By: Zach Dawes
Moderate Baptists have significant work to do to expand opportunities for women called by God to pastoral leadership. These biblical texts can help church leaders share the basis for women in all ministry posts.
By: Merianna Harrelson
To be a woman in ministry in a Baptist denomination that only has 6.5 percent of pastors and co-pastors who are female is to fight an uphill battle. You still deal with sexual harassment, sexual abuse and sexual assault.
By: Tambi Swiney
If churches desire to empower girls to believe they can grow up to become ministers, they need to be willing to hire and ordain women to serve as ministers. Let's stunt our girls' imaginations no longer.
By: Pam Durso
Martha Stearns Marshall and Melissa Rogers were collaborative partners who advanced the cause of women preaching. Find out how they teamed up - even though they lived in different centuries.
By: Ron Rolheiser
Why don't we preach hellfire anymore? While it's true that fear is an effective motivator, it is not the proper fuel for love. You don't enter a love relationship because you feel afraid or threatened.
By: Paul Beasley-Murray
A passage in 1 Corinthians is often used to justify a ban on women's ordination or on women preaching today, but it's flawed reasoning. No such ban exists in Scripture.
By: Nick Megoran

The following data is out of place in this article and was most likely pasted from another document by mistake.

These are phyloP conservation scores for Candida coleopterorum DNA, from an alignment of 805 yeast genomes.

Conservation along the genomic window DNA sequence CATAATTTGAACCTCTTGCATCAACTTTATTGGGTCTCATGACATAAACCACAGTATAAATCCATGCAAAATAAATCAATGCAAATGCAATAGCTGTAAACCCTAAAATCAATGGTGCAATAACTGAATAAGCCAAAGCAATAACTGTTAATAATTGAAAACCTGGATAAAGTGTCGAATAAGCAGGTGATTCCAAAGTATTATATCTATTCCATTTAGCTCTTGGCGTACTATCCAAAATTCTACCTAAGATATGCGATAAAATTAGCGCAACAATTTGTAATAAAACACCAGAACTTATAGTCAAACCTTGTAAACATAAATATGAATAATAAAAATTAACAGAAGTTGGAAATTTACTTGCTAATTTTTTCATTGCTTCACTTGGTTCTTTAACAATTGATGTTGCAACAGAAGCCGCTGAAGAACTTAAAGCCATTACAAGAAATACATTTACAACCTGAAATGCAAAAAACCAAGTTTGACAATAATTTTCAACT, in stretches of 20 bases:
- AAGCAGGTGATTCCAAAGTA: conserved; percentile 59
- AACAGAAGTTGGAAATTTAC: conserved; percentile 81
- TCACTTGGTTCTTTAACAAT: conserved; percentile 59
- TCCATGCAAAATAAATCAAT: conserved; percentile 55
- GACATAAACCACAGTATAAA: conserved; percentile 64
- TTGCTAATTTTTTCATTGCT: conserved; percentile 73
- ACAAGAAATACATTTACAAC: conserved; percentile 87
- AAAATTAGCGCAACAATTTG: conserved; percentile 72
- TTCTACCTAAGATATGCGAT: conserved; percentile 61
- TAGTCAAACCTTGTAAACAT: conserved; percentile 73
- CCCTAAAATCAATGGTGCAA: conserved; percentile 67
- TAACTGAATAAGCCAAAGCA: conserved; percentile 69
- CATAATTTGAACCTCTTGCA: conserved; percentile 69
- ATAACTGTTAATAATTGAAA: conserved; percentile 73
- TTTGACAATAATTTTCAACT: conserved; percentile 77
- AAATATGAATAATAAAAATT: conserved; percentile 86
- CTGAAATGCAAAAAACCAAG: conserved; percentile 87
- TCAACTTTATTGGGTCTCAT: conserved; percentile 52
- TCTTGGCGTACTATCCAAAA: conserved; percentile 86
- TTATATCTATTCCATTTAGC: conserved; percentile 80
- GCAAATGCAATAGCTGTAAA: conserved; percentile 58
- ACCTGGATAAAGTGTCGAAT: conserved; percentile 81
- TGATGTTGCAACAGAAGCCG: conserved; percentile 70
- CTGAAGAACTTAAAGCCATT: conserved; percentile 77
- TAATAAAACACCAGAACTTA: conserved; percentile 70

Christians can best honor the legacies of Martin Luther King Jr. and Charles Haddon Spurgeon, two of the greatest Baptist preachers, by following their rejection of war and emulating their commitment to peacekeeping.
By: Molly T. Marshall
While complementarian theology maintains that women and men are essentially different, Deborah's story in Scripture doesn't fit this mold. Rather, she upends it with her leadership of God's people.
By: Gordon King
Racism and prophetic protests against racism are part of the biblical message, yet we hear so few sermons in our churches about this moral issue. Here are 4 suggestions for pastoral leaders.
By: Stuart Blythe
Style over substance in preaching typically isn't good. When it comes to preaching against racism, style, or how you say something, can be more vital than what you actually say.
By: Paul Beasley-Murray
For those of us who are fit and well and who lead busy lives, it's all too easy to "pass by on the other side" of our elderly neighbors. Some are in nursing homes, others have lost spouses and friends. Many are alone.
By: Stuart Blythe
Preaching against racism is prophetic, and the ones who can best deliver that courageous and disruptive message are pastors, who are invested in the life of a congregation and can make that message transformative.
By: Stuart Blythe
William Willimon's latest book draws on his own Methodist tradition in order to honestly name racism as sin. And for a model of preaching in a way that confronts racism, he turns to Baptist pastor, Martin Luther King Jr.
By: Jim Somerville
For three weeks after white nationalists rallied in Charlottesville, Virginia, I mentioned racism in my sermons and how we need to root it out of our hearts and out of our nation, but I may have pushed too hard.
By: Tony Cartledge
Although many preachers prepare their own sermons, plagiarism has long been a common preacherly practice. Pastors and congregations must work together to ensure quality time for sermon preparation.